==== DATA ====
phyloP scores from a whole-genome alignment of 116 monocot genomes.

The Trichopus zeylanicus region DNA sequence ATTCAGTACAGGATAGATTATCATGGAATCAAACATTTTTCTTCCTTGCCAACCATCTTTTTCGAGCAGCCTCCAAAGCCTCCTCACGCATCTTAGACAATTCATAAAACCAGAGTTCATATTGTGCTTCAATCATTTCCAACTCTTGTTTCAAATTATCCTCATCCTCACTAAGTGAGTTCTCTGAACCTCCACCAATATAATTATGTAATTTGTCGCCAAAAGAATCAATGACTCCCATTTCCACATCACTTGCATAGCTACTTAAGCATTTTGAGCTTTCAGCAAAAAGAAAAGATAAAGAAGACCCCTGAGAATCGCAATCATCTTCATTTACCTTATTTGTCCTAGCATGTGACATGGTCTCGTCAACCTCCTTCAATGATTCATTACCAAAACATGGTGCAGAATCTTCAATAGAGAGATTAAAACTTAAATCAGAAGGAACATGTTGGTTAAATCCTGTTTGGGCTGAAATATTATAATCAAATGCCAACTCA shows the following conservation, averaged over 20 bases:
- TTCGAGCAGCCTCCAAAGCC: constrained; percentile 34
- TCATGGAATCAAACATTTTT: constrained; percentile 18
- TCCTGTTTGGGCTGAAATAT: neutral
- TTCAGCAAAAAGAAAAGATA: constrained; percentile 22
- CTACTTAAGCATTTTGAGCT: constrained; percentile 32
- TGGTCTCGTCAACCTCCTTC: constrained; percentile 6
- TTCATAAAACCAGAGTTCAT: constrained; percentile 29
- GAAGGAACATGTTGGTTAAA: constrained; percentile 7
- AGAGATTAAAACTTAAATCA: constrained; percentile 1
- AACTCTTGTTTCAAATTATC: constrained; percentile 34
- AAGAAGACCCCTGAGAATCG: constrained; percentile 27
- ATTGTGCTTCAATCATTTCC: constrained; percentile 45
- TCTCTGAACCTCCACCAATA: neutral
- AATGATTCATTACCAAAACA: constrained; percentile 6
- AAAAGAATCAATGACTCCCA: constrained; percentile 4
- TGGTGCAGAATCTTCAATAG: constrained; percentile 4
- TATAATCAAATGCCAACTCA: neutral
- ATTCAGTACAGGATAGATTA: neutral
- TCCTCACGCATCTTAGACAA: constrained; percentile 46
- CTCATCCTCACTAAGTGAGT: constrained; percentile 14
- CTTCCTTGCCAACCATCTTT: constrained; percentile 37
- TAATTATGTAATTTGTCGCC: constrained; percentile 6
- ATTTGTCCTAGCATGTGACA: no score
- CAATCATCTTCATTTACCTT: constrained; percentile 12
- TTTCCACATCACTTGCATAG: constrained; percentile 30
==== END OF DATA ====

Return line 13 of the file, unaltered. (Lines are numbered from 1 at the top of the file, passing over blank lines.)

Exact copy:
- AAGAAGACCCCTGAGAATCG: constrained; percentile 27